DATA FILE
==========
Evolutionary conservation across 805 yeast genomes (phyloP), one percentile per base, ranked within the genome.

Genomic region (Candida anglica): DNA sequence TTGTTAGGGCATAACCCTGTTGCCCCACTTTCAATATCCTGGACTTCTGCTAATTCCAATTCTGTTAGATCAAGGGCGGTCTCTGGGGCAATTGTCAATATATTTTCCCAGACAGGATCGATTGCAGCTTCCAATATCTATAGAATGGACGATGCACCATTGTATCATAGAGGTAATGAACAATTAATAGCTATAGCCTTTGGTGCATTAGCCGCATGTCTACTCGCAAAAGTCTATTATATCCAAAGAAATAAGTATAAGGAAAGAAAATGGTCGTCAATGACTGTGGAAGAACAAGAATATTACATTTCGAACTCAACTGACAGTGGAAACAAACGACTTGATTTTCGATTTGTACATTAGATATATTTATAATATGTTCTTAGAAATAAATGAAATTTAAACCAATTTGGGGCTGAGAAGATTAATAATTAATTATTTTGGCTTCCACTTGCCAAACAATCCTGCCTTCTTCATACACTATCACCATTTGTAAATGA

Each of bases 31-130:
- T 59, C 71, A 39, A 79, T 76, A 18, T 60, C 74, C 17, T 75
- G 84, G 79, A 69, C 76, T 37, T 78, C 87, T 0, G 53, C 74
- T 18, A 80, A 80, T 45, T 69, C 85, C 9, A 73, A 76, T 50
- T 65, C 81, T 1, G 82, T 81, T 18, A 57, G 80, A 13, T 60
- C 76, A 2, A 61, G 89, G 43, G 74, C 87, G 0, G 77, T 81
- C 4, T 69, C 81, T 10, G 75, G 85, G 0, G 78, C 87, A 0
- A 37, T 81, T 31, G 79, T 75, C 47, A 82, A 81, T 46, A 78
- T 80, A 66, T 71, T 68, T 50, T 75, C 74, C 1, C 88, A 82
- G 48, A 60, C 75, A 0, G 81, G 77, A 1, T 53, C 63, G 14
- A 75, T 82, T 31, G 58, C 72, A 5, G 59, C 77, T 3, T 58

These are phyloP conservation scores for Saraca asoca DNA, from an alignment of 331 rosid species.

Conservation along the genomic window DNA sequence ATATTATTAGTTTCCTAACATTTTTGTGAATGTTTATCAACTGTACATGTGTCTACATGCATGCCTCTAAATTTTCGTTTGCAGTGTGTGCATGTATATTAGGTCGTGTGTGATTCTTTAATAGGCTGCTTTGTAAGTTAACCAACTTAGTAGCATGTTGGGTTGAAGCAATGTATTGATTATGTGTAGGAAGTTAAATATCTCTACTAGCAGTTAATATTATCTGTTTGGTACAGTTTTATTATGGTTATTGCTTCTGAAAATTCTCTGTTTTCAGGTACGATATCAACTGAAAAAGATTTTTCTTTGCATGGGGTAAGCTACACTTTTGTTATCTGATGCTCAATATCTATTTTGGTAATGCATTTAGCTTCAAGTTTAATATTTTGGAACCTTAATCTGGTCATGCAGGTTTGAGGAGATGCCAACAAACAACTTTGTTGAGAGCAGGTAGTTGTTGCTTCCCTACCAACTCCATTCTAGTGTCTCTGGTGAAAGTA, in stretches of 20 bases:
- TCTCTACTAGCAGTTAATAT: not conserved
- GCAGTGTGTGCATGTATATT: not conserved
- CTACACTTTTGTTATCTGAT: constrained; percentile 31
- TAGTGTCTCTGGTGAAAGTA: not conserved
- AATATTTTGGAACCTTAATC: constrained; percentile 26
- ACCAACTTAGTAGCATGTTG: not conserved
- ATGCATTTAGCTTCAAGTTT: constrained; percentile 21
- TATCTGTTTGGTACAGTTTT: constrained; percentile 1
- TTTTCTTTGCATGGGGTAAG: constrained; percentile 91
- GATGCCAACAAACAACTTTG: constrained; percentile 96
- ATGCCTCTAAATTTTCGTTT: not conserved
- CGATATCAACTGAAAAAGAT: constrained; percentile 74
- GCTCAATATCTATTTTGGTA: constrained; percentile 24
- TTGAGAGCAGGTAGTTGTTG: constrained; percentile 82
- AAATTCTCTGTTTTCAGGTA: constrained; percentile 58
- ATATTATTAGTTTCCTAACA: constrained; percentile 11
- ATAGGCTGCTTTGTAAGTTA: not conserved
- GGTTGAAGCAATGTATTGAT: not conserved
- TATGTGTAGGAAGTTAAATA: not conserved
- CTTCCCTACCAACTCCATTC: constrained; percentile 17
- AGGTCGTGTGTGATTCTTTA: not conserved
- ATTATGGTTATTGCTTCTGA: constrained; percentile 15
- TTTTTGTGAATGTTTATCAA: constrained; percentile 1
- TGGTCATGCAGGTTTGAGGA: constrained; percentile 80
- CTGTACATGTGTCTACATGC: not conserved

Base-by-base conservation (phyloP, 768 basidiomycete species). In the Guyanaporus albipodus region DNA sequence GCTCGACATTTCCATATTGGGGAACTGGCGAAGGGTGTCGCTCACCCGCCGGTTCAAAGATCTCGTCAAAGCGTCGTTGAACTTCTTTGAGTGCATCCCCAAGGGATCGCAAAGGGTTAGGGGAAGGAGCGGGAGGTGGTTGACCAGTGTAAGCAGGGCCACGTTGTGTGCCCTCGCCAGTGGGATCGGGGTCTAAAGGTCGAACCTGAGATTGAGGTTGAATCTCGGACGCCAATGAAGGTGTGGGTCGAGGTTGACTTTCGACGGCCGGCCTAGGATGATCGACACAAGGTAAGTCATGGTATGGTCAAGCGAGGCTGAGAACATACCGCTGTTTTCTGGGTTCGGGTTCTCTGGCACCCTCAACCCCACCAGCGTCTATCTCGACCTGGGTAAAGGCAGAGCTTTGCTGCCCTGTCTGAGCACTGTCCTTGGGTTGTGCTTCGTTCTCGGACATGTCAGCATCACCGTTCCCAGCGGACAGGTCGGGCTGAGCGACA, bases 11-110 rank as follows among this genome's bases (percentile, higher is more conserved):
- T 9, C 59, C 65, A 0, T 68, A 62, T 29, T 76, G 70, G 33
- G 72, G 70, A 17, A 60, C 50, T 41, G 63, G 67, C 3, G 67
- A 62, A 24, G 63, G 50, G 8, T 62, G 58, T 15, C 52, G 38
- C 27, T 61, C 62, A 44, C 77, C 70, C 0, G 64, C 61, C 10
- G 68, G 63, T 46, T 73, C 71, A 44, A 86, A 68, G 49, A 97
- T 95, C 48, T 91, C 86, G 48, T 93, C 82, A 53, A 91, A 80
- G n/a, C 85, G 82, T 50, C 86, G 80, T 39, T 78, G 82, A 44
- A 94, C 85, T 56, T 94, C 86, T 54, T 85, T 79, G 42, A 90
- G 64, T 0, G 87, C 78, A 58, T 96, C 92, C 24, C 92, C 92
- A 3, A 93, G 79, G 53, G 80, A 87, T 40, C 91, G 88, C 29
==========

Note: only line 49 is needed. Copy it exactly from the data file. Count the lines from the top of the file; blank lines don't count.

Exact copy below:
- A 94, C 85, T 56, T 94, C 86, T 54, T 85, T 79, G 42, A 90